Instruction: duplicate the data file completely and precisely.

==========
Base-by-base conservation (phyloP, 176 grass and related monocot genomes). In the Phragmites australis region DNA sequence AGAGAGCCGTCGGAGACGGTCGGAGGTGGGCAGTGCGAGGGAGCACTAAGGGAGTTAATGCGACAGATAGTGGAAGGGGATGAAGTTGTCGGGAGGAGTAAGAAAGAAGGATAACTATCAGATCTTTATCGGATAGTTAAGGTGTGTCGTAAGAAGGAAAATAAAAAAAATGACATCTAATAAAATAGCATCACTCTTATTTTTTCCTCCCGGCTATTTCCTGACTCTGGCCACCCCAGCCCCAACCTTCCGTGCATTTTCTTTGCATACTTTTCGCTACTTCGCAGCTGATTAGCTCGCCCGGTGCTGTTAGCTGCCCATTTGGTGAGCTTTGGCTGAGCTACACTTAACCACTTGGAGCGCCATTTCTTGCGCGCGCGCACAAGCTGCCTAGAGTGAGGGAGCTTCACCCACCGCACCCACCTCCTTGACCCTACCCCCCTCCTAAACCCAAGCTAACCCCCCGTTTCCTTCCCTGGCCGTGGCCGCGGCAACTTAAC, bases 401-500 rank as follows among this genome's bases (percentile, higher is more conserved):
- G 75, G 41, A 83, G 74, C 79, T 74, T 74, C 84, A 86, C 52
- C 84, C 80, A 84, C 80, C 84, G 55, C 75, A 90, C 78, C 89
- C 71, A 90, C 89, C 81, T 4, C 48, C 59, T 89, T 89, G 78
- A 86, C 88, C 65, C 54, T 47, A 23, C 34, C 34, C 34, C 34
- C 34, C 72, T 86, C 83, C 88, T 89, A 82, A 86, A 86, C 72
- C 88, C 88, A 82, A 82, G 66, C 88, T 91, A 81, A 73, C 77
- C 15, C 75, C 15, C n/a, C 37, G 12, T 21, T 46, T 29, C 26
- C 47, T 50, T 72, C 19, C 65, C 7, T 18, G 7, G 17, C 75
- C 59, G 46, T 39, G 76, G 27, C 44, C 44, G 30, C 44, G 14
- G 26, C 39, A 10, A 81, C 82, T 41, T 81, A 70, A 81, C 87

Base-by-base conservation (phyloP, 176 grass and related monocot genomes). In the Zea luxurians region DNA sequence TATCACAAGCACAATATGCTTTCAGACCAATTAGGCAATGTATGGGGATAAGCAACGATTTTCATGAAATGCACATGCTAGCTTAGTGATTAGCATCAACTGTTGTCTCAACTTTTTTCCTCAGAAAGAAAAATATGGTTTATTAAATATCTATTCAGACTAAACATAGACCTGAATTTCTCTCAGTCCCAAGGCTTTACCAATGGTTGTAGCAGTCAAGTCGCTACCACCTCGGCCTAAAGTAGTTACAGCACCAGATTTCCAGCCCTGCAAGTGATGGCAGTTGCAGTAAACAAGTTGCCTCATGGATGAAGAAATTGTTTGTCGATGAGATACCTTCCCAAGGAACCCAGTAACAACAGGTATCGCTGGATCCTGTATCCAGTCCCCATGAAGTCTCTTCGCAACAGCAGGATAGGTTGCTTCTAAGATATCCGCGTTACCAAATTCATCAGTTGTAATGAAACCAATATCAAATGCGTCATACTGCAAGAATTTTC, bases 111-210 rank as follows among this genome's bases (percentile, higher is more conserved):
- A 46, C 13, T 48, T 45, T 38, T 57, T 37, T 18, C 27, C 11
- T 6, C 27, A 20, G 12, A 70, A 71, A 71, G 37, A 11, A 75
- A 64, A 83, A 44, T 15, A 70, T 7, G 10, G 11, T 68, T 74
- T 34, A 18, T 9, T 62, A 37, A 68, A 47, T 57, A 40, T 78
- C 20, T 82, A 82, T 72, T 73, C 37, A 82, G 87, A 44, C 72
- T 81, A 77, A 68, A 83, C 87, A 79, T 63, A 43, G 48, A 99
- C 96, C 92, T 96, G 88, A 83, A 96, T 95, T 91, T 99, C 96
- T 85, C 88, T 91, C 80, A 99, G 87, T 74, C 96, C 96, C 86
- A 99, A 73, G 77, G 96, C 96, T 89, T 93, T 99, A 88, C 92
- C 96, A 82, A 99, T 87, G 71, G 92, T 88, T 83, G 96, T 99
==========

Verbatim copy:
Base-by-base conservation (phyloP, 176 grass and related monocot genomes). In the Phragmites australis region DNA sequence AGAGAGCCGTCGGAGACGGTCGGAGGTGGGCAGTGCGAGGGAGCACTAAGGGAGTTAATGCGACAGATAGTGGAAGGGGATGAAGTTGTCGGGAGGAGTAAGAAAGAAGGATAACTATCAGATCTTTATCGGATAGTTAAGGTGTGTCGTAAGAAGGAAAATAAAAAAAATGACATCTAATAAAATAGCATCACTCTTATTTTTTCCTCCCGGCTATTTCCTGACTCTGGCCACCCCAGCCCCAACCTTCCGTGCATTTTCTTTGCATACTTTTCGCTACTTCGCAGCTGATTAGCTCGCCCGGTGCTGTTAGCTGCCCATTTGGTGAGCTTTGGCTGAGCTACACTTAACCACTTGGAGCGCCATTTCTTGCGCGCGCGCACAAGCTGCCTAGAGTGAGGGAGCTTCACCCACCGCACCCACCTCCTTGACCCTACCCCCCTCCTAAACCCAAGCTAACCCCCCGTTTCCTTCCCTGGCCGTGGCCGCGGCAACTTAAC, bases 401-500 rank as follows among this genome's bases (percentile, higher is more conserved):
- G 75, G 41, A 83, G 74, C 79, T 74, T 74, C 84, A 86, C 52
- C 84, C 80, A 84, C 80, C 84, G 55, C 75, A 90, C 78, C 89
- C 71, A 90, C 89, C 81, T 4, C 48, C 59, T 89, T 89, G 78
- A 86, C 88, C 65, C 54, T 47, A 23, C 34, C 34, C 34, C 34
- C 34, C 72, T 86, C 83, C 88, T 89, A 82, A 86, A 86, C 72
- C 88, C 88, A 82, A 82, G 66, C 88, T 91, A 81, A 73, C 77
- C 15, C 75, C 15, C n/a, C 37, G 12, T 21, T 46, T 29, C 26
- C 47, T 50, T 72, C 19, C 65, C 7, T 18, G 7, G 17, C 75
- C 59, G 46, T 39, G 76, G 27, C 44, C 44, G 30, C 44, G 14
- G 26, C 39, A 10, A 81, C 82, T 41, T 81, A 70, A 81, C 87

Base-by-base conservation (phyloP, 176 grass and related monocot genomes). In the Zea luxurians region DNA sequence TATCACAAGCACAATATGCTTTCAGACCAATTAGGCAATGTATGGGGATAAGCAACGATTTTCATGAAATGCACATGCTAGCTTAGTGATTAGCATCAACTGTTGTCTCAACTTTTTTCCTCAGAAAGAAAAATATGGTTTATTAAATATCTATTCAGACTAAACATAGACCTGAATTTCTCTCAGTCCCAAGGCTTTACCAATGGTTGTAGCAGTCAAGTCGCTACCACCTCGGCCTAAAGTAGTTACAGCACCAGATTTCCAGCCCTGCAAGTGATGGCAGTTGCAGTAAACAAGTTGCCTCATGGATGAAGAAATTGTTTGTCGATGAGATACCTTCCCAAGGAACCCAGTAACAACAGGTATCGCTGGATCCTGTATCCAGTCCCCATGAAGTCTCTTCGCAACAGCAGGATAGGTTGCTTCTAAGATATCCGCGTTACCAAATTCATCAGTTGTAATGAAACCAATATCAAATGCGTCATACTGCAAGAATTTTC, bases 111-210 rank as follows among this genome's bases (percentile, higher is more conserved):
- A 46, C 13, T 48, T 45, T 38, T 57, T 37, T 18, C 27, C 11
- T 6, C 27, A 20, G 12, A 70, A 71, A 71, G 37, A 11, A 75
- A 64, A 83, A 44, T 15, A 70, T 7, G 10, G 11, T 68, T 74
- T 34, A 18, T 9, T 62, A 37, A 68, A 47, T 57, A 40, T 78
- C 20, T 82, A 82, T 72, T 73, C 37, A 82, G 87, A 44, C 72
- T 81, A 77, A 68, A 83, C 87, A 79, T 63, A 43, G 48, A 99
- C 96, C 92, T 96, G 88, A 83, A 96, T 95, T 91, T 99, C 96
- T 85, C 88, T 91, C 80, A 99, G 87, T 74, C 96, C 96, C 86
- A 99, A 73, G 77, G 96, C 96, T 89, T 93, T 99, A 88, C 92
- C 96, A 82, A 99, T 87, G 71, G 92, T 88, T 83, G 96, T 99